3.“Shout”: And now the party is over. This bitter chant was a massive hit but okay, I’ve never liked it. Yes, it is undeniably memorable in that insidious, easy to sing along to the chorus way but it’s also an interminable dirge: it’s missing the unspeakably wonderful melodicism that is not only showcased in the 2 aforementioned tracks but in the album’s handsome deep cuts as well. 

That aside, make no mistake,“Big Chair” is a very good record…but it isn’t Tears For Fears greatest artistic achievement.

No, to experience Tears for Fears at their maximum Tears for Fear-edness, behaving in the most Tears For Fears manner possible, we need to turn an ear to “Big Chair’s” spoiled and overfed younger sibling, 1989’s “Seeds of Love”. It’s full of over the top windswept melodicism and cryptic weirdness. It’s scope and overall sound have an underlying unity which is to say “Seeds” sounds like one big fat song as opposed to 8 smaller ones. It comes across as a singular emotional vision. It’s bigger than “Big Chair”, way, way bigger.

Why it’s their Pet Sounds :

Now to offer a better idea of what we are are talking about when we talk about “Seeds of Love”, please take a gander at the attached visual aid below. It’s only a minute and a half long, and please, if you will watch it, until the end. Here it is:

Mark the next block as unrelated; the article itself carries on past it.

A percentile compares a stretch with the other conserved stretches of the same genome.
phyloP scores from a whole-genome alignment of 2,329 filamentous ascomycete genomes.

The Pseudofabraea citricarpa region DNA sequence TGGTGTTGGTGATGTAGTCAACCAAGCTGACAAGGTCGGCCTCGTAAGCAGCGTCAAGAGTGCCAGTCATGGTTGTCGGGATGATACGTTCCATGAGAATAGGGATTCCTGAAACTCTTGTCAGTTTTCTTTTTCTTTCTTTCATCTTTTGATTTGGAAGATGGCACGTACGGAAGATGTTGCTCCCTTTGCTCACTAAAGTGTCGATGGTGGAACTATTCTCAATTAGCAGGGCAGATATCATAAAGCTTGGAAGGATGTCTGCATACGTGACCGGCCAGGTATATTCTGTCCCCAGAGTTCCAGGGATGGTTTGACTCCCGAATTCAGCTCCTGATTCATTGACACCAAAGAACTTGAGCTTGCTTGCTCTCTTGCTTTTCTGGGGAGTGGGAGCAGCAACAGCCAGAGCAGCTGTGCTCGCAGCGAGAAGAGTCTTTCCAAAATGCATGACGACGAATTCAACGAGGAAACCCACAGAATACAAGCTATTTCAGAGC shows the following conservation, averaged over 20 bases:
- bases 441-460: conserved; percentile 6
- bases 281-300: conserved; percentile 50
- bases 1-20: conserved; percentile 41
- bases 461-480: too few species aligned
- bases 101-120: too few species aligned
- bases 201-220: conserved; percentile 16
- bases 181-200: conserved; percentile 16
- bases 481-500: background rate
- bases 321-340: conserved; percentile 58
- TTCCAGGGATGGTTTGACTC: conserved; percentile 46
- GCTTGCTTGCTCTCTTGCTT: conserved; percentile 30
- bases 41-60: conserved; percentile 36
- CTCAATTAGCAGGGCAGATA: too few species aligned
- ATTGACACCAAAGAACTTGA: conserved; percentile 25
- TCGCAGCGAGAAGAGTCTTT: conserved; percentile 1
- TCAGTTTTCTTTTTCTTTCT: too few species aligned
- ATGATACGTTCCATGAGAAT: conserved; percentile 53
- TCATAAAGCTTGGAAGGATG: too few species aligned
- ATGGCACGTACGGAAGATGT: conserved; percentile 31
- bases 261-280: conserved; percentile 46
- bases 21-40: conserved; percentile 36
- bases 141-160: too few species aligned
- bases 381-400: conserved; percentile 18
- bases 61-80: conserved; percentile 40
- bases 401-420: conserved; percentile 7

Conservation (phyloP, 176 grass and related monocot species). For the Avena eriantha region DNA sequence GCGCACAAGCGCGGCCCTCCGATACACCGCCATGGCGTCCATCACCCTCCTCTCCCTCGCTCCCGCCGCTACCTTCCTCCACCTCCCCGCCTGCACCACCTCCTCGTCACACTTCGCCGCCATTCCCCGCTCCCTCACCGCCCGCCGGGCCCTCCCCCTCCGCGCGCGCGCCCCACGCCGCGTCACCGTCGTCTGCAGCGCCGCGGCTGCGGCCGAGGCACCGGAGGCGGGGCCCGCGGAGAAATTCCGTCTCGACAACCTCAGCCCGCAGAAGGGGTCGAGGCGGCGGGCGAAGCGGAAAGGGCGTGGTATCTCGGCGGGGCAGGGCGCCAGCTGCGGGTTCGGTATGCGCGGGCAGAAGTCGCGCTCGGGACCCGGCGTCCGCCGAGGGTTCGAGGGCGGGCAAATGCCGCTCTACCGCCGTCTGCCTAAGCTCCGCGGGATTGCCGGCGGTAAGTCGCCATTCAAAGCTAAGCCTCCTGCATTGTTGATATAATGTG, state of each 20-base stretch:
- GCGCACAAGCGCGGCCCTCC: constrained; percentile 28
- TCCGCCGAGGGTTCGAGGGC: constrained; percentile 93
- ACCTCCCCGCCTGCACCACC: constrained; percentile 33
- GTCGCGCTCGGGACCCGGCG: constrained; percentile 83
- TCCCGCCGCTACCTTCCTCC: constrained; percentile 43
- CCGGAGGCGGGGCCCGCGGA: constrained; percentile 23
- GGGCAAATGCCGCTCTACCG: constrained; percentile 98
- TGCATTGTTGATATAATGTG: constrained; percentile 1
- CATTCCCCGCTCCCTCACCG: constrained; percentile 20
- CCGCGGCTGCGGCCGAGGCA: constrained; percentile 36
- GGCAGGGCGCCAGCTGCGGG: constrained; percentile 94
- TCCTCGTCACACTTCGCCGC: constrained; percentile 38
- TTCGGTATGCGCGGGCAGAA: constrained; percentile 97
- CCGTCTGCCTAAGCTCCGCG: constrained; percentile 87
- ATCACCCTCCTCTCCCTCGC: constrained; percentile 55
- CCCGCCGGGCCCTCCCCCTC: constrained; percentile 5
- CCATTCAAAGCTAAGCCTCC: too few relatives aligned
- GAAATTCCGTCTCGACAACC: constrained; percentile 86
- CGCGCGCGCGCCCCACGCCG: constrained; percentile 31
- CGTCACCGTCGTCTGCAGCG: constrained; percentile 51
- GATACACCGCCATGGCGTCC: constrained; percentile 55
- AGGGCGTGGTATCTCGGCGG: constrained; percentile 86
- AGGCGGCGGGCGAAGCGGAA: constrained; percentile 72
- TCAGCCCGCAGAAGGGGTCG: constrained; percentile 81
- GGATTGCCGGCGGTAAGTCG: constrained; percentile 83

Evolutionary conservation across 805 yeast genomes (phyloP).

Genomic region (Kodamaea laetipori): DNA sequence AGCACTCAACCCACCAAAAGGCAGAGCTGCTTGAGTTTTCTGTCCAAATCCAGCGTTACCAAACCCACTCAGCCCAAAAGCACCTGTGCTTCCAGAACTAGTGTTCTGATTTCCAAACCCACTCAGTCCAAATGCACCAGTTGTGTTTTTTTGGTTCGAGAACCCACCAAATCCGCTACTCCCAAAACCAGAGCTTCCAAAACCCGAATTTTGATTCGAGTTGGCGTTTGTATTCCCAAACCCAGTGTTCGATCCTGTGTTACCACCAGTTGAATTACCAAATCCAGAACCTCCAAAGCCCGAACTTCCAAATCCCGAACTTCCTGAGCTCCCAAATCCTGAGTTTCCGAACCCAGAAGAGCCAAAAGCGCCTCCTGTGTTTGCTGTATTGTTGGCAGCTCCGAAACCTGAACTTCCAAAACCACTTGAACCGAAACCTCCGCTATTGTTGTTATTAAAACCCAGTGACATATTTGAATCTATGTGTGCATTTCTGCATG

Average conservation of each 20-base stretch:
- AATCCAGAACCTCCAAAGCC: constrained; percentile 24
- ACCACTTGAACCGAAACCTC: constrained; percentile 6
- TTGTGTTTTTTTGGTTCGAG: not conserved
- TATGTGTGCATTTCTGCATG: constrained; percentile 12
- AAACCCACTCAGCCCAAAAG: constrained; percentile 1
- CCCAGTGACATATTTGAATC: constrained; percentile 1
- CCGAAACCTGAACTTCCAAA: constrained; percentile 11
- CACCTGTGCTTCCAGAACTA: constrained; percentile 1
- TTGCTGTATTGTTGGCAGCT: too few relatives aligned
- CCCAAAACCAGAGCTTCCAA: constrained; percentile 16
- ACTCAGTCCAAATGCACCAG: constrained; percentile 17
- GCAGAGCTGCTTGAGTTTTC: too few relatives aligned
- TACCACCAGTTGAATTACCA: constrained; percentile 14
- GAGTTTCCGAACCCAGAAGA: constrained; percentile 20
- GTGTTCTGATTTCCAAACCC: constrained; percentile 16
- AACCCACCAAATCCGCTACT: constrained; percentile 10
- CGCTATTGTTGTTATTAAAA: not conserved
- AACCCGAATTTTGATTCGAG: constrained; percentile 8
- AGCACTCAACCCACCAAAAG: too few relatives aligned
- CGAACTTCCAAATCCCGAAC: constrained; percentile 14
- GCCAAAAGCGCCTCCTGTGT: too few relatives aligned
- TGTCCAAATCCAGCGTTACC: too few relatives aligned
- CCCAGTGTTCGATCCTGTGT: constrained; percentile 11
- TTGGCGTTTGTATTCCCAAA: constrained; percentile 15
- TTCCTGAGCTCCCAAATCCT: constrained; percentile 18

Basically “Seeds of Love” is the Good Morning Burger in the form of an album. It is made entirely of musical carbohydrates. It is bloated, garish and grandiose. It is pompous and overwrought. It’s also Tears men Roland Orzabal and Curt Smith at their most adventurous and playful, more so then they had been up to that point and have ever been since. It is also positively filled with estrogen. As in 5 of the 8 songs were co-written by singer-pianist Nicky Holland. As in Oleta Adams ridiculously soulful vocalizing is prominently featured on several key tracks including the behemoth “Woman in Chains”. As in that very song is about toxic masculinity. “Seeds” is fueled by Girl Power.

This album had an extremely difficult birth, taking roughly 3 years and millions of dollars/pounds to complete to everyone’s satisfaction ( namely Roland and Curt). Those years saw key Tears stalwarts Ian Stanley ( keyboardist & co-writer) and Chris Hughes ( producer & co-writer) both leave the fold due to that dusty old classic, creative differences, as well as the scrapping of all the initial album recordings that had been done by the legendary UK production team of Clive Langer and Alan Winstanley. This ultimately led to the guys taking on the production themselves assisted by engineer David Bascombe. It was a bumpy road.

And, unsurprisingly, Roland and Curt themselves were starting to really get under each other’s skin, ultimately resulting in the latter’s quitting the band in 1991 after the tour in support of the album. This departure was followed by some genuine Mean Girls style retribution wherein both Roland and Curt released nasty songs describing each others shortcomings on their first solo releases after “Seeds”: “Fish Out of Water” where Roland talks shit about Curt ( “the only thing you ever made was that tanned look on your face”), and “Sun King” where Curt talks shit about Roland (“boy you looked so bad”). Burn baby burn.

And so “Seeds” was born under duress.